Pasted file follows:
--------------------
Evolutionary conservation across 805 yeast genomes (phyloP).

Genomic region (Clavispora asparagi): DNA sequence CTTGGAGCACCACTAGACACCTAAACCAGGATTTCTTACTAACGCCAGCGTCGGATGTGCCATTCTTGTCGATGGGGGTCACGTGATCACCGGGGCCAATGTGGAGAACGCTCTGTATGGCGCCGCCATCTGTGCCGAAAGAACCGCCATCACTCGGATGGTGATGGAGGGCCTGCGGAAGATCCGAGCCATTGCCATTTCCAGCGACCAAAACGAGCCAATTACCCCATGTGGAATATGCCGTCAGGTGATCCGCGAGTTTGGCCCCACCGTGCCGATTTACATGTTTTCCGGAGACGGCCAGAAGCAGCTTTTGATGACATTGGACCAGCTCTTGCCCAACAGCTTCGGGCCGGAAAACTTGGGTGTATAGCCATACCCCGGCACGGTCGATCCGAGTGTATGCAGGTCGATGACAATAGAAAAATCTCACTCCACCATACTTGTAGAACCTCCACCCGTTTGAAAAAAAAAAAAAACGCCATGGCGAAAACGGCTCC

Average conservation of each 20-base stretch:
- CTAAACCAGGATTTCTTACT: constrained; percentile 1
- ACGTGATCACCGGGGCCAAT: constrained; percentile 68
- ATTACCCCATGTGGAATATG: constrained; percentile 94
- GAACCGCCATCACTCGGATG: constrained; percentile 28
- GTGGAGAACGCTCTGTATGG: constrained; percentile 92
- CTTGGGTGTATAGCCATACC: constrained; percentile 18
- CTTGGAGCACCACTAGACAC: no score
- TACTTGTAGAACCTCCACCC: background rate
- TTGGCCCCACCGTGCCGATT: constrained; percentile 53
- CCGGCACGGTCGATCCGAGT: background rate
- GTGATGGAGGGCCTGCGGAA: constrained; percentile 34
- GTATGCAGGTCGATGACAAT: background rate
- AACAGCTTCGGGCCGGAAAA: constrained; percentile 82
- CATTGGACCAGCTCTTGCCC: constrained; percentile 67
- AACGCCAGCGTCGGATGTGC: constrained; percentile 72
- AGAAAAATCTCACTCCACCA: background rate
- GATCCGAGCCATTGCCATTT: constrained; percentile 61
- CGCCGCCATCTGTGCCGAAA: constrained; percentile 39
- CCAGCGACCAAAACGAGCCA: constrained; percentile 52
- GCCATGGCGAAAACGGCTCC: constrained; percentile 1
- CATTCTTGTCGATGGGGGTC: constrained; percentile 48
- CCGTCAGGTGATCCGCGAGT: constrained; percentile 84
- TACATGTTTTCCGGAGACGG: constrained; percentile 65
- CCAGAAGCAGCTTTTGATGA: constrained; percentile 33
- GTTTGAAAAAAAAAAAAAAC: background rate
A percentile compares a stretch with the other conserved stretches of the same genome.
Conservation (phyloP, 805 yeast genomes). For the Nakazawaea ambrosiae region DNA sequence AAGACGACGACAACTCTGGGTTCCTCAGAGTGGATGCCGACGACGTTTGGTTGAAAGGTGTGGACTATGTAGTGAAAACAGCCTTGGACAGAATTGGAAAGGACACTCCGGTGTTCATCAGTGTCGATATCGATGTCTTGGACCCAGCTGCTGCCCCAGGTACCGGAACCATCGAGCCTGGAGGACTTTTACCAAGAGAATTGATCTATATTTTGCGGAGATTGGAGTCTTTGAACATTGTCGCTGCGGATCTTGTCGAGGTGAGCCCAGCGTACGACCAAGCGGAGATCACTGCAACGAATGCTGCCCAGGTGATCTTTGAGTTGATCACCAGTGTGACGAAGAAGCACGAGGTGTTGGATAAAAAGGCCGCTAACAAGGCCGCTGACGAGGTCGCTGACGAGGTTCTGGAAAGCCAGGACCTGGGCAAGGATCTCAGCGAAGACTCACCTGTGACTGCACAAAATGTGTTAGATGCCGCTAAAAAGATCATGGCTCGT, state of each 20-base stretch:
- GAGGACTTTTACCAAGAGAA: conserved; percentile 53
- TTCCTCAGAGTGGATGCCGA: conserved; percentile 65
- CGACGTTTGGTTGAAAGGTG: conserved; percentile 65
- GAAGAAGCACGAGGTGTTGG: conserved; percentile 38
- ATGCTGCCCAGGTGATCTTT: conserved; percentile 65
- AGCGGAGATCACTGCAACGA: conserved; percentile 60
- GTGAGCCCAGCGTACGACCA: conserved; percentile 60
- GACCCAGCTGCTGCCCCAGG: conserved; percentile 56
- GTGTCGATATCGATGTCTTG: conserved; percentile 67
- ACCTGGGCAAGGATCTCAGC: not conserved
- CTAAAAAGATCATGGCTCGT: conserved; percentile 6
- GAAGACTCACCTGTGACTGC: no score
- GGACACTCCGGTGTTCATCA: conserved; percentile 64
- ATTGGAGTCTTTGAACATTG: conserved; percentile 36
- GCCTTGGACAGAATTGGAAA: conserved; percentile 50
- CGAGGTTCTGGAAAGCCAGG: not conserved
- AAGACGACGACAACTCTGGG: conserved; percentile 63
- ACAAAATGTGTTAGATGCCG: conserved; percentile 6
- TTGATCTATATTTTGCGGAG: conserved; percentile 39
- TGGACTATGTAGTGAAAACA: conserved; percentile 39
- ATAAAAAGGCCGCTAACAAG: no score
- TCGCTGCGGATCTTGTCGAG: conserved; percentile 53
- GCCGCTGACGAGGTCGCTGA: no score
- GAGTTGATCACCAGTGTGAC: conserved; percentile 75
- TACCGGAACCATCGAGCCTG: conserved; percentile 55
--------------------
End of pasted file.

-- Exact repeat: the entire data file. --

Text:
Evolutionary conservation across 805 yeast genomes (phyloP).

Genomic region (Clavispora asparagi): DNA sequence CTTGGAGCACCACTAGACACCTAAACCAGGATTTCTTACTAACGCCAGCGTCGGATGTGCCATTCTTGTCGATGGGGGTCACGTGATCACCGGGGCCAATGTGGAGAACGCTCTGTATGGCGCCGCCATCTGTGCCGAAAGAACCGCCATCACTCGGATGGTGATGGAGGGCCTGCGGAAGATCCGAGCCATTGCCATTTCCAGCGACCAAAACGAGCCAATTACCCCATGTGGAATATGCCGTCAGGTGATCCGCGAGTTTGGCCCCACCGTGCCGATTTACATGTTTTCCGGAGACGGCCAGAAGCAGCTTTTGATGACATTGGACCAGCTCTTGCCCAACAGCTTCGGGCCGGAAAACTTGGGTGTATAGCCATACCCCGGCACGGTCGATCCGAGTGTATGCAGGTCGATGACAATAGAAAAATCTCACTCCACCATACTTGTAGAACCTCCACCCGTTTGAAAAAAAAAAAAAACGCCATGGCGAAAACGGCTCC

Average conservation of each 20-base stretch:
- CTAAACCAGGATTTCTTACT: constrained; percentile 1
- ACGTGATCACCGGGGCCAAT: constrained; percentile 68
- ATTACCCCATGTGGAATATG: constrained; percentile 94
- GAACCGCCATCACTCGGATG: constrained; percentile 28
- GTGGAGAACGCTCTGTATGG: constrained; percentile 92
- CTTGGGTGTATAGCCATACC: constrained; percentile 18
- CTTGGAGCACCACTAGACAC: no score
- TACTTGTAGAACCTCCACCC: background rate
- TTGGCCCCACCGTGCCGATT: constrained; percentile 53
- CCGGCACGGTCGATCCGAGT: background rate
- GTGATGGAGGGCCTGCGGAA: constrained; percentile 34
- GTATGCAGGTCGATGACAAT: background rate
- AACAGCTTCGGGCCGGAAAA: constrained; percentile 82
- CATTGGACCAGCTCTTGCCC: constrained; percentile 67
- AACGCCAGCGTCGGATGTGC: constrained; percentile 72
- AGAAAAATCTCACTCCACCA: background rate
- GATCCGAGCCATTGCCATTT: constrained; percentile 61
- CGCCGCCATCTGTGCCGAAA: constrained; percentile 39
- CCAGCGACCAAAACGAGCCA: constrained; percentile 52
- GCCATGGCGAAAACGGCTCC: constrained; percentile 1
- CATTCTTGTCGATGGGGGTC: constrained; percentile 48
- CCGTCAGGTGATCCGCGAGT: constrained; percentile 84
- TACATGTTTTCCGGAGACGG: constrained; percentile 65
- CCAGAAGCAGCTTTTGATGA: constrained; percentile 33
- GTTTGAAAAAAAAAAAAAAC: background rate
A percentile compares a stretch with the other conserved stretches of the same genome.
Conservation (phyloP, 805 yeast genomes). For the Nakazawaea ambrosiae region DNA sequence AAGACGACGACAACTCTGGGTTCCTCAGAGTGGATGCCGACGACGTTTGGTTGAAAGGTGTGGACTATGTAGTGAAAACAGCCTTGGACAGAATTGGAAAGGACACTCCGGTGTTCATCAGTGTCGATATCGATGTCTTGGACCCAGCTGCTGCCCCAGGTACCGGAACCATCGAGCCTGGAGGACTTTTACCAAGAGAATTGATCTATATTTTGCGGAGATTGGAGTCTTTGAACATTGTCGCTGCGGATCTTGTCGAGGTGAGCCCAGCGTACGACCAAGCGGAGATCACTGCAACGAATGCTGCCCAGGTGATCTTTGAGTTGATCACCAGTGTGACGAAGAAGCACGAGGTGTTGGATAAAAAGGCCGCTAACAAGGCCGCTGACGAGGTCGCTGACGAGGTTCTGGAAAGCCAGGACCTGGGCAAGGATCTCAGCGAAGACTCACCTGTGACTGCACAAAATGTGTTAGATGCCGCTAAAAAGATCATGGCTCGT, state of each 20-base stretch:
- GAGGACTTTTACCAAGAGAA: conserved; percentile 53
- TTCCTCAGAGTGGATGCCGA: conserved; percentile 65
- CGACGTTTGGTTGAAAGGTG: conserved; percentile 65
- GAAGAAGCACGAGGTGTTGG: conserved; percentile 38
- ATGCTGCCCAGGTGATCTTT: conserved; percentile 65
- AGCGGAGATCACTGCAACGA: conserved; percentile 60
- GTGAGCCCAGCGTACGACCA: conserved; percentile 60
- GACCCAGCTGCTGCCCCAGG: conserved; percentile 56
- GTGTCGATATCGATGTCTTG: conserved; percentile 67
- ACCTGGGCAAGGATCTCAGC: not conserved
- CTAAAAAGATCATGGCTCGT: conserved; percentile 6
- GAAGACTCACCTGTGACTGC: no score
- GGACACTCCGGTGTTCATCA: conserved; percentile 64
- ATTGGAGTCTTTGAACATTG: conserved; percentile 36
- GCCTTGGACAGAATTGGAAA: conserved; percentile 50
- CGAGGTTCTGGAAAGCCAGG: not conserved
- AAGACGACGACAACTCTGGG: conserved; percentile 63
- ACAAAATGTGTTAGATGCCG: conserved; percentile 6
- TTGATCTATATTTTGCGGAG: conserved; percentile 39
- TGGACTATGTAGTGAAAACA: conserved; percentile 39
- ATAAAAAGGCCGCTAACAAG: no score
- TCGCTGCGGATCTTGTCGAG: conserved; percentile 53
- GCCGCTGACGAGGTCGCTGA: no score
- GAGTTGATCACCAGTGTGAC: conserved; percentile 75
- TACCGGAACCATCGAGCCTG: conserved; percentile 55